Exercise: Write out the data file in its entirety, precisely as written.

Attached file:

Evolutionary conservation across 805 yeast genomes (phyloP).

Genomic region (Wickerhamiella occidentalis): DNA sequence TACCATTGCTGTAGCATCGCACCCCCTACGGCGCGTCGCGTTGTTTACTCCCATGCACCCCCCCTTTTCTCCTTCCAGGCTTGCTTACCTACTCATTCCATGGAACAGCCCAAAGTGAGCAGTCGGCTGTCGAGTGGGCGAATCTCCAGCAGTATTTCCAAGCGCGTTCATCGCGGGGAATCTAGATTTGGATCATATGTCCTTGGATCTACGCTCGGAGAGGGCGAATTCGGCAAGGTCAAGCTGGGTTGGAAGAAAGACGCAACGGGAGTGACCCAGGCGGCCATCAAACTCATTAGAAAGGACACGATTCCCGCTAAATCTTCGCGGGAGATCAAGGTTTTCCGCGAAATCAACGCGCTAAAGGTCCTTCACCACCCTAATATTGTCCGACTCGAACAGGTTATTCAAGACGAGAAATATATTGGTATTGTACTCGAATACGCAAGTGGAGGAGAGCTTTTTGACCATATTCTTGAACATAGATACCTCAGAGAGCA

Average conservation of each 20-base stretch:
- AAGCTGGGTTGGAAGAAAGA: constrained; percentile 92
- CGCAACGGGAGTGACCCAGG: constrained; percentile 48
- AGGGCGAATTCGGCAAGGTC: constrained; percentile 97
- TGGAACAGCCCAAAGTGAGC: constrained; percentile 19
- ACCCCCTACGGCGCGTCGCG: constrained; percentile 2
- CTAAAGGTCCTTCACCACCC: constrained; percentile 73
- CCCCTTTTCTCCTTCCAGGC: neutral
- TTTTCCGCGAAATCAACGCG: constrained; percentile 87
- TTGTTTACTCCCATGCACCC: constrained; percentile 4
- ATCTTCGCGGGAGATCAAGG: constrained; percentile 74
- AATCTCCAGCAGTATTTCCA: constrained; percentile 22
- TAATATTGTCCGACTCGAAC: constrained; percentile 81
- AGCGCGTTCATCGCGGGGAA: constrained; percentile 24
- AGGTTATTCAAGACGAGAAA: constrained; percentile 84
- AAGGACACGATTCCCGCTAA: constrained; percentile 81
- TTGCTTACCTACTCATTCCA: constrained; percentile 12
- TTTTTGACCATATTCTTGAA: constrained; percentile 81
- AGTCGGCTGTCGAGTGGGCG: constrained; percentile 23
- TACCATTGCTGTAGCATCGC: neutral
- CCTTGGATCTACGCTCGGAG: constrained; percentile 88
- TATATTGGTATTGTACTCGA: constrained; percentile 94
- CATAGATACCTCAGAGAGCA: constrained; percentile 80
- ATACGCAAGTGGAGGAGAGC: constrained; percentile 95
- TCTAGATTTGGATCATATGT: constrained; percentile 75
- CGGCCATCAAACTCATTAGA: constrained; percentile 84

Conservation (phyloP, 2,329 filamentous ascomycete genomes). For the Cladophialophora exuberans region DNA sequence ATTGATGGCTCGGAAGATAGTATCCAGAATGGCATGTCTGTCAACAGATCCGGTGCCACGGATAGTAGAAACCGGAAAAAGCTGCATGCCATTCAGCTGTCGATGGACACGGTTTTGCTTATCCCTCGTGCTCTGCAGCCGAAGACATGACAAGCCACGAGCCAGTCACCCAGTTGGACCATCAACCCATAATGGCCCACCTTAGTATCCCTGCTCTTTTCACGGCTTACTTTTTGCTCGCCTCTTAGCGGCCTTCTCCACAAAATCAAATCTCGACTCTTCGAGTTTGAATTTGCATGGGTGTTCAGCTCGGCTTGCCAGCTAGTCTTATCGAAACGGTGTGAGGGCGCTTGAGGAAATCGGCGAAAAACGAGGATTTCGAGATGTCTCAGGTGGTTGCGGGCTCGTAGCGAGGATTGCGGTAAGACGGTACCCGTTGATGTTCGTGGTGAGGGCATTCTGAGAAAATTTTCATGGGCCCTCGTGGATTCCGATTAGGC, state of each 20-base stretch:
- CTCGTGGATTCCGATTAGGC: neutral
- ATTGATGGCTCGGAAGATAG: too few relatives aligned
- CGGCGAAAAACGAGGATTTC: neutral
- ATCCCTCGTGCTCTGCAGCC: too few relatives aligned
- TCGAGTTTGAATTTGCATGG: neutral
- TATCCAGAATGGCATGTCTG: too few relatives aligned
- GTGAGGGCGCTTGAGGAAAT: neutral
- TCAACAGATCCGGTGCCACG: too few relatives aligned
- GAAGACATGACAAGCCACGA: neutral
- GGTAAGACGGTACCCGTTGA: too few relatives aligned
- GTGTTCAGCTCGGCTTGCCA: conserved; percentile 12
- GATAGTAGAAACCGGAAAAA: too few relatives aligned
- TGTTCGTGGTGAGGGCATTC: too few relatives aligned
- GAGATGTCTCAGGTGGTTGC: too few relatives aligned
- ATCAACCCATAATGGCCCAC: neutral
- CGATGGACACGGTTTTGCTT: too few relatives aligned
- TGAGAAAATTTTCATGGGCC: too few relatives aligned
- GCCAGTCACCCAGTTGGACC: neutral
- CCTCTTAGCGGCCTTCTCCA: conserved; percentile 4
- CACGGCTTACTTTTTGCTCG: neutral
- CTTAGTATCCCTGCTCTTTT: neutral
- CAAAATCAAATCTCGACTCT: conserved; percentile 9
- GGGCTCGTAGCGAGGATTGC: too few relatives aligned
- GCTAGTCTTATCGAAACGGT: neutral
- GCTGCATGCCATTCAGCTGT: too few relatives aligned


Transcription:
Evolutionary conservation across 805 yeast genomes (phyloP).

Genomic region (Wickerhamiella occidentalis): DNA sequence TACCATTGCTGTAGCATCGCACCCCCTACGGCGCGTCGCGTTGTTTACTCCCATGCACCCCCCCTTTTCTCCTTCCAGGCTTGCTTACCTACTCATTCCATGGAACAGCCCAAAGTGAGCAGTCGGCTGTCGAGTGGGCGAATCTCCAGCAGTATTTCCAAGCGCGTTCATCGCGGGGAATCTAGATTTGGATCATATGTCCTTGGATCTACGCTCGGAGAGGGCGAATTCGGCAAGGTCAAGCTGGGTTGGAAGAAAGACGCAACGGGAGTGACCCAGGCGGCCATCAAACTCATTAGAAAGGACACGATTCCCGCTAAATCTTCGCGGGAGATCAAGGTTTTCCGCGAAATCAACGCGCTAAAGGTCCTTCACCACCCTAATATTGTCCGACTCGAACAGGTTATTCAAGACGAGAAATATATTGGTATTGTACTCGAATACGCAAGTGGAGGAGAGCTTTTTGACCATATTCTTGAACATAGATACCTCAGAGAGCA

Average conservation of each 20-base stretch:
- AAGCTGGGTTGGAAGAAAGA: constrained; percentile 92
- CGCAACGGGAGTGACCCAGG: constrained; percentile 48
- AGGGCGAATTCGGCAAGGTC: constrained; percentile 97
- TGGAACAGCCCAAAGTGAGC: constrained; percentile 19
- ACCCCCTACGGCGCGTCGCG: constrained; percentile 2
- CTAAAGGTCCTTCACCACCC: constrained; percentile 73
- CCCCTTTTCTCCTTCCAGGC: neutral
- TTTTCCGCGAAATCAACGCG: constrained; percentile 87
- TTGTTTACTCCCATGCACCC: constrained; percentile 4
- ATCTTCGCGGGAGATCAAGG: constrained; percentile 74
- AATCTCCAGCAGTATTTCCA: constrained; percentile 22
- TAATATTGTCCGACTCGAAC: constrained; percentile 81
- AGCGCGTTCATCGCGGGGAA: constrained; percentile 24
- AGGTTATTCAAGACGAGAAA: constrained; percentile 84
- AAGGACACGATTCCCGCTAA: constrained; percentile 81
- TTGCTTACCTACTCATTCCA: constrained; percentile 12
- TTTTTGACCATATTCTTGAA: constrained; percentile 81
- AGTCGGCTGTCGAGTGGGCG: constrained; percentile 23
- TACCATTGCTGTAGCATCGC: neutral
- CCTTGGATCTACGCTCGGAG: constrained; percentile 88
- TATATTGGTATTGTACTCGA: constrained; percentile 94
- CATAGATACCTCAGAGAGCA: constrained; percentile 80
- ATACGCAAGTGGAGGAGAGC: constrained; percentile 95
- TCTAGATTTGGATCATATGT: constrained; percentile 75
- CGGCCATCAAACTCATTAGA: constrained; percentile 84

Conservation (phyloP, 2,329 filamentous ascomycete genomes). For the Cladophialophora exuberans region DNA sequence ATTGATGGCTCGGAAGATAGTATCCAGAATGGCATGTCTGTCAACAGATCCGGTGCCACGGATAGTAGAAACCGGAAAAAGCTGCATGCCATTCAGCTGTCGATGGACACGGTTTTGCTTATCCCTCGTGCTCTGCAGCCGAAGACATGACAAGCCACGAGCCAGTCACCCAGTTGGACCATCAACCCATAATGGCCCACCTTAGTATCCCTGCTCTTTTCACGGCTTACTTTTTGCTCGCCTCTTAGCGGCCTTCTCCACAAAATCAAATCTCGACTCTTCGAGTTTGAATTTGCATGGGTGTTCAGCTCGGCTTGCCAGCTAGTCTTATCGAAACGGTGTGAGGGCGCTTGAGGAAATCGGCGAAAAACGAGGATTTCGAGATGTCTCAGGTGGTTGCGGGCTCGTAGCGAGGATTGCGGTAAGACGGTACCCGTTGATGTTCGTGGTGAGGGCATTCTGAGAAAATTTTCATGGGCCCTCGTGGATTCCGATTAGGC, state of each 20-base stretch:
- CTCGTGGATTCCGATTAGGC: neutral
- ATTGATGGCTCGGAAGATAG: too few relatives aligned
- CGGCGAAAAACGAGGATTTC: neutral
- ATCCCTCGTGCTCTGCAGCC: too few relatives aligned
- TCGAGTTTGAATTTGCATGG: neutral
- TATCCAGAATGGCATGTCTG: too few relatives aligned
- GTGAGGGCGCTTGAGGAAAT: neutral
- TCAACAGATCCGGTGCCACG: too few relatives aligned
- GAAGACATGACAAGCCACGA: neutral
- GGTAAGACGGTACCCGTTGA: too few relatives aligned
- GTGTTCAGCTCGGCTTGCCA: conserved; percentile 12
- GATAGTAGAAACCGGAAAAA: too few relatives aligned
- TGTTCGTGGTGAGGGCATTC: too few relatives aligned
- GAGATGTCTCAGGTGGTTGC: too few relatives aligned
- ATCAACCCATAATGGCCCAC: neutral
- CGATGGACACGGTTTTGCTT: too few relatives aligned
- TGAGAAAATTTTCATGGGCC: too few relatives aligned
- GCCAGTCACCCAGTTGGACC: neutral
- CCTCTTAGCGGCCTTCTCCA: conserved; percentile 4
- CACGGCTTACTTTTTGCTCG: neutral
- CTTAGTATCCCTGCTCTTTT: neutral
- CAAAATCAAATCTCGACTCT: conserved; percentile 9
- GGGCTCGTAGCGAGGATTGC: too few relatives aligned
- GCTAGTCTTATCGAAACGGT: neutral
- GCTGCATGCCATTCAGCTGT: too few relatives aligned